Taking this research one step further, the scientists analyzed the backcountry water for giardia. The bug was indeed present, but at such low levels of concentration — just a few cysts per 100 gallons — that backpackers, on average, would have to drink 250 gallons a day to become ill.

“People tell me they went on a five-day backpacking trip and when they got back they got diarrhea, so they assume they had giardia,” says Derlet. “But when I ask them if they’ve been tested for it, they haven’t. But they’re still convinced that it has to be that. The fact is that if someone develops diarrhea after a wilderness trip, they most likely got the bug before they entered the wilderness or from someone while they were on the trip, not from the water.”

The 1995 University of Cincinnati survey of 48 of the 50 state health departments in the United States came to similar conclusions. Only two of the agencies considered giardia a problem for backpackers, and even then, they had no data to support this concern. Although giardia sickens about 20,000 Americans each year — outbreaks have been linked to contaminated drinking water in small towns, food handlers and child-care workers who are infected when they change diapers — the researchers didn’t find any evidence that wilderness water is a cause. “Neither health department surveillance nor the medical literature,” they note, “support the widely held perception that [giardia] is a significant risk to backpackers.”

The reality is that poor personal hygiene, not contaminated water, “is to blame for people getting sick in the backcountry,” says Gregg Fauth, wilderness manager for Sequoia and Kings Canyon national parks. Diarrhea-causing bugs, such as giardia and its cousin, Cryptosporidium, two parasites that live in the intestines of animals and humans, are transmitted through fecal matter — primarily by people who don’t practice good sanitary habits, such as washing their hands or properly disposing of their feces, which should be buried at least 10 feet away from the water.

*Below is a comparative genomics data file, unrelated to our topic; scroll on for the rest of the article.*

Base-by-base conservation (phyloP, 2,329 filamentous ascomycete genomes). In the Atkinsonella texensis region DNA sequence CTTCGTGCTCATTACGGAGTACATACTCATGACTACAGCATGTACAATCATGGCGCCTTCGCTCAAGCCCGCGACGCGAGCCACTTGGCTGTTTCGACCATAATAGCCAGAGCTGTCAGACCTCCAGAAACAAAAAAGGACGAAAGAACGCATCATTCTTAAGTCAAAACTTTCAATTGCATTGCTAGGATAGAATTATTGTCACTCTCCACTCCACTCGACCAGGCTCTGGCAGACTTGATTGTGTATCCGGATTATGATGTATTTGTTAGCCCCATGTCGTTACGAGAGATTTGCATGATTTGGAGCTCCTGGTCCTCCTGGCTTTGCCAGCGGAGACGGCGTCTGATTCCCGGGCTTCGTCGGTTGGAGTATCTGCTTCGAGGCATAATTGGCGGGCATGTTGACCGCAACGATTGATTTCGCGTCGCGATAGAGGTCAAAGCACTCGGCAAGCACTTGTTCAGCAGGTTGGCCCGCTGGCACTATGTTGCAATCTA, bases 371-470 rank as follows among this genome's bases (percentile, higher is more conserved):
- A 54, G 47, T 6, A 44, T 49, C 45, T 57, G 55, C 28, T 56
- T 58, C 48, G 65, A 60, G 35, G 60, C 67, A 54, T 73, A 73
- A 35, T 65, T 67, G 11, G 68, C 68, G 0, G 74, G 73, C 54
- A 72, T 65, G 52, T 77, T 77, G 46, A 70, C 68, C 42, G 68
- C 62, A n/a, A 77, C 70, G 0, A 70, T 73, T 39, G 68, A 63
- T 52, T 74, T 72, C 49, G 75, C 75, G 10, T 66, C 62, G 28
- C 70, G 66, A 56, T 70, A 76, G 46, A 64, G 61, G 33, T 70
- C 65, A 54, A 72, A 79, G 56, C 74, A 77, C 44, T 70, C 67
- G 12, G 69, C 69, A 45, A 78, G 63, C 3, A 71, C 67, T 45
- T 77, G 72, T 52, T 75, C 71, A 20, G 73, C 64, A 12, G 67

The typical chain of events is that hikers or backpackers go to the bathroom, then don’t wash their hands thoroughly, if at all. Afterward they make dinner or even share a snack and contaminate the food with fecal matter, along with any disease-causing germs that were hitching a ride in their intestines. Giardia can even be spread by touching surfaces — eating utensils, camping gear, water filtration pumps — that are contaminated with feces from an infected person.

“We are so dependent on convenient sanitation that when people go out in the wilderness,” says Dr. Howard Backer, a water purification expert and a past president of the Wilderness Medical Society, “they fall apart, and their habits drop to Third World standards.”

In light of this growing evidence, Derlet decided to do some testing of his own — not only to debunk some myths, but also to figure out ways to preserve wilderness water for future generations. Starting in early May until the first snowfall in October or November, Derlet shoehorns wilderness forays into his busy schedule of teaching, research and stints in the emergency room, racking up 24 miles on a day hike, during which he hits about 10 places, or taking three-day backpacking trips to visit more than 20 spots. In the process, he’s become intimately acquainted with the terrain of nearly every lake, creek and tributary off the hiking trails in the Sierra.